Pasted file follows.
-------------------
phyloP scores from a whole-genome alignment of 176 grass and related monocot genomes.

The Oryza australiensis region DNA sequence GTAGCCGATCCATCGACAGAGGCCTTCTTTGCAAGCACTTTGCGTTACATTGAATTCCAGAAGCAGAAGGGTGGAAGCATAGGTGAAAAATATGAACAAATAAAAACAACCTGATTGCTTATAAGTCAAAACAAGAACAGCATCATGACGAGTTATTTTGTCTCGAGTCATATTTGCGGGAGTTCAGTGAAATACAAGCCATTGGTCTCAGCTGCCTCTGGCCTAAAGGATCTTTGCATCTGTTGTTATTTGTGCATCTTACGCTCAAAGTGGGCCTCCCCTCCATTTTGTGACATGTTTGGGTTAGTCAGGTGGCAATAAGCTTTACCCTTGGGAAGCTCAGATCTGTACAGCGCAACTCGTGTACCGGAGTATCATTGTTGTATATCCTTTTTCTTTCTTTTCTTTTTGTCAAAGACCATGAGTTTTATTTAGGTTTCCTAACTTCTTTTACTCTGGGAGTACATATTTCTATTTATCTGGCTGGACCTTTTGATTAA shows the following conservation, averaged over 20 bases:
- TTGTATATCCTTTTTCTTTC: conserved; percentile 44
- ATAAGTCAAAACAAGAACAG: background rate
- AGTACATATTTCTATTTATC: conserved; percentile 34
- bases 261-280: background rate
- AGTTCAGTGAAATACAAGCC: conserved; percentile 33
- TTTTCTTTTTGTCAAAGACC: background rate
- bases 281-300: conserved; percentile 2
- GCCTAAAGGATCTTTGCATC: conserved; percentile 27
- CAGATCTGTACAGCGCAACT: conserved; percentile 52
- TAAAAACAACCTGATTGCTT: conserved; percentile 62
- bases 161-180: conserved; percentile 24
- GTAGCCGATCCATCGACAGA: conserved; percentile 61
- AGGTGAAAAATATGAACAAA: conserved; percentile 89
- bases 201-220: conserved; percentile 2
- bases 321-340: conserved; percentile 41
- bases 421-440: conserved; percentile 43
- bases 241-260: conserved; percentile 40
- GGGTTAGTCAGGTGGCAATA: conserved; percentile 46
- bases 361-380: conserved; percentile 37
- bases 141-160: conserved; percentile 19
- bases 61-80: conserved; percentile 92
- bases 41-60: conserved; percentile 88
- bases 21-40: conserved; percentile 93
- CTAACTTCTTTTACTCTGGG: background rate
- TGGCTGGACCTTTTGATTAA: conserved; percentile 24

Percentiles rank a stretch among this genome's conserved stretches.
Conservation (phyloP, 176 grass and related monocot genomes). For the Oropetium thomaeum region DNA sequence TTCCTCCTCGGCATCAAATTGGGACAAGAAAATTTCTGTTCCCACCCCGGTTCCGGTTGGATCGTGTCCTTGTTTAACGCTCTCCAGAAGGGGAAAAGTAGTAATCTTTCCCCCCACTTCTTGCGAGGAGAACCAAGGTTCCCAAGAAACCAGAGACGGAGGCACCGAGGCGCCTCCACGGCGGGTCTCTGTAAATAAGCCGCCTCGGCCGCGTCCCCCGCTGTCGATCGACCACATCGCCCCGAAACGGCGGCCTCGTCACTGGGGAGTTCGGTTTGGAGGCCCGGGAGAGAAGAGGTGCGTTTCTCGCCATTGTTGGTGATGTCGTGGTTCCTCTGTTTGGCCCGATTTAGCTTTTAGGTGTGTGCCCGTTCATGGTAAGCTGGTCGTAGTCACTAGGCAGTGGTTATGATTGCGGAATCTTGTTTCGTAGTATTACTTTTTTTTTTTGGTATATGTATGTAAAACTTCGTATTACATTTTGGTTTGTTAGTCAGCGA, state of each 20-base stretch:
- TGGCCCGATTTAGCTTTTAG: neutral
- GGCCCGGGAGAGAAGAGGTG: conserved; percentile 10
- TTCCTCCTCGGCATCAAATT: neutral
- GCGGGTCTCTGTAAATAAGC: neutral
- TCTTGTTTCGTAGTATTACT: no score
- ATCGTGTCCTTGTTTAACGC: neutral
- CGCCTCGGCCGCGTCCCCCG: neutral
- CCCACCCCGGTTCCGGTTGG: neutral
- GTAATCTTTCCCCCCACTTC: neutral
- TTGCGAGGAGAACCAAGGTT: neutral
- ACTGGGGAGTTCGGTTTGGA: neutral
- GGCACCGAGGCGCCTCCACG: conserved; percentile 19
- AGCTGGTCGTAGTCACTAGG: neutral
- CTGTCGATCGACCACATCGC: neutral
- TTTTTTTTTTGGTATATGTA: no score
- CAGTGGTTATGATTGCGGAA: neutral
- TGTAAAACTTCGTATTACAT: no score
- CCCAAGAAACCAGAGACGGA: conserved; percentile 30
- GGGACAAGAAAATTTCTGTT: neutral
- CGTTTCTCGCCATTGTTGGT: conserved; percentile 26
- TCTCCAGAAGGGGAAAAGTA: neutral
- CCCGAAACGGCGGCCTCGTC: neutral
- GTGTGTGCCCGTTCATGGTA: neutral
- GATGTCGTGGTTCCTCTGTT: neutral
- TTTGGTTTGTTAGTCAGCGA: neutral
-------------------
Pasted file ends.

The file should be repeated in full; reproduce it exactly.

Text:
phyloP scores from a whole-genome alignment of 176 grass and related monocot genomes.

The Oryza australiensis region DNA sequence GTAGCCGATCCATCGACAGAGGCCTTCTTTGCAAGCACTTTGCGTTACATTGAATTCCAGAAGCAGAAGGGTGGAAGCATAGGTGAAAAATATGAACAAATAAAAACAACCTGATTGCTTATAAGTCAAAACAAGAACAGCATCATGACGAGTTATTTTGTCTCGAGTCATATTTGCGGGAGTTCAGTGAAATACAAGCCATTGGTCTCAGCTGCCTCTGGCCTAAAGGATCTTTGCATCTGTTGTTATTTGTGCATCTTACGCTCAAAGTGGGCCTCCCCTCCATTTTGTGACATGTTTGGGTTAGTCAGGTGGCAATAAGCTTTACCCTTGGGAAGCTCAGATCTGTACAGCGCAACTCGTGTACCGGAGTATCATTGTTGTATATCCTTTTTCTTTCTTTTCTTTTTGTCAAAGACCATGAGTTTTATTTAGGTTTCCTAACTTCTTTTACTCTGGGAGTACATATTTCTATTTATCTGGCTGGACCTTTTGATTAA shows the following conservation, averaged over 20 bases:
- TTGTATATCCTTTTTCTTTC: conserved; percentile 44
- ATAAGTCAAAACAAGAACAG: background rate
- AGTACATATTTCTATTTATC: conserved; percentile 34
- bases 261-280: background rate
- AGTTCAGTGAAATACAAGCC: conserved; percentile 33
- TTTTCTTTTTGTCAAAGACC: background rate
- bases 281-300: conserved; percentile 2
- GCCTAAAGGATCTTTGCATC: conserved; percentile 27
- CAGATCTGTACAGCGCAACT: conserved; percentile 52
- TAAAAACAACCTGATTGCTT: conserved; percentile 62
- bases 161-180: conserved; percentile 24
- GTAGCCGATCCATCGACAGA: conserved; percentile 61
- AGGTGAAAAATATGAACAAA: conserved; percentile 89
- bases 201-220: conserved; percentile 2
- bases 321-340: conserved; percentile 41
- bases 421-440: conserved; percentile 43
- bases 241-260: conserved; percentile 40
- GGGTTAGTCAGGTGGCAATA: conserved; percentile 46
- bases 361-380: conserved; percentile 37
- bases 141-160: conserved; percentile 19
- bases 61-80: conserved; percentile 92
- bases 41-60: conserved; percentile 88
- bases 21-40: conserved; percentile 93
- CTAACTTCTTTTACTCTGGG: background rate
- TGGCTGGACCTTTTGATTAA: conserved; percentile 24

Percentiles rank a stretch among this genome's conserved stretches.
Conservation (phyloP, 176 grass and related monocot genomes). For the Oropetium thomaeum region DNA sequence TTCCTCCTCGGCATCAAATTGGGACAAGAAAATTTCTGTTCCCACCCCGGTTCCGGTTGGATCGTGTCCTTGTTTAACGCTCTCCAGAAGGGGAAAAGTAGTAATCTTTCCCCCCACTTCTTGCGAGGAGAACCAAGGTTCCCAAGAAACCAGAGACGGAGGCACCGAGGCGCCTCCACGGCGGGTCTCTGTAAATAAGCCGCCTCGGCCGCGTCCCCCGCTGTCGATCGACCACATCGCCCCGAAACGGCGGCCTCGTCACTGGGGAGTTCGGTTTGGAGGCCCGGGAGAGAAGAGGTGCGTTTCTCGCCATTGTTGGTGATGTCGTGGTTCCTCTGTTTGGCCCGATTTAGCTTTTAGGTGTGTGCCCGTTCATGGTAAGCTGGTCGTAGTCACTAGGCAGTGGTTATGATTGCGGAATCTTGTTTCGTAGTATTACTTTTTTTTTTTGGTATATGTATGTAAAACTTCGTATTACATTTTGGTTTGTTAGTCAGCGA, state of each 20-base stretch:
- TGGCCCGATTTAGCTTTTAG: neutral
- GGCCCGGGAGAGAAGAGGTG: conserved; percentile 10
- TTCCTCCTCGGCATCAAATT: neutral
- GCGGGTCTCTGTAAATAAGC: neutral
- TCTTGTTTCGTAGTATTACT: no score
- ATCGTGTCCTTGTTTAACGC: neutral
- CGCCTCGGCCGCGTCCCCCG: neutral
- CCCACCCCGGTTCCGGTTGG: neutral
- GTAATCTTTCCCCCCACTTC: neutral
- TTGCGAGGAGAACCAAGGTT: neutral
- ACTGGGGAGTTCGGTTTGGA: neutral
- GGCACCGAGGCGCCTCCACG: conserved; percentile 19
- AGCTGGTCGTAGTCACTAGG: neutral
- CTGTCGATCGACCACATCGC: neutral
- TTTTTTTTTTGGTATATGTA: no score
- CAGTGGTTATGATTGCGGAA: neutral
- TGTAAAACTTCGTATTACAT: no score
- CCCAAGAAACCAGAGACGGA: conserved; percentile 30
- GGGACAAGAAAATTTCTGTT: neutral
- CGTTTCTCGCCATTGTTGGT: conserved; percentile 26
- TCTCCAGAAGGGGAAAAGTA: neutral
- CCCGAAACGGCGGCCTCGTC: neutral
- GTGTGTGCCCGTTCATGGTA: neutral
- GATGTCGTGGTTCCTCTGTT: neutral
- TTTGGTTTGTTAGTCAGCGA: neutral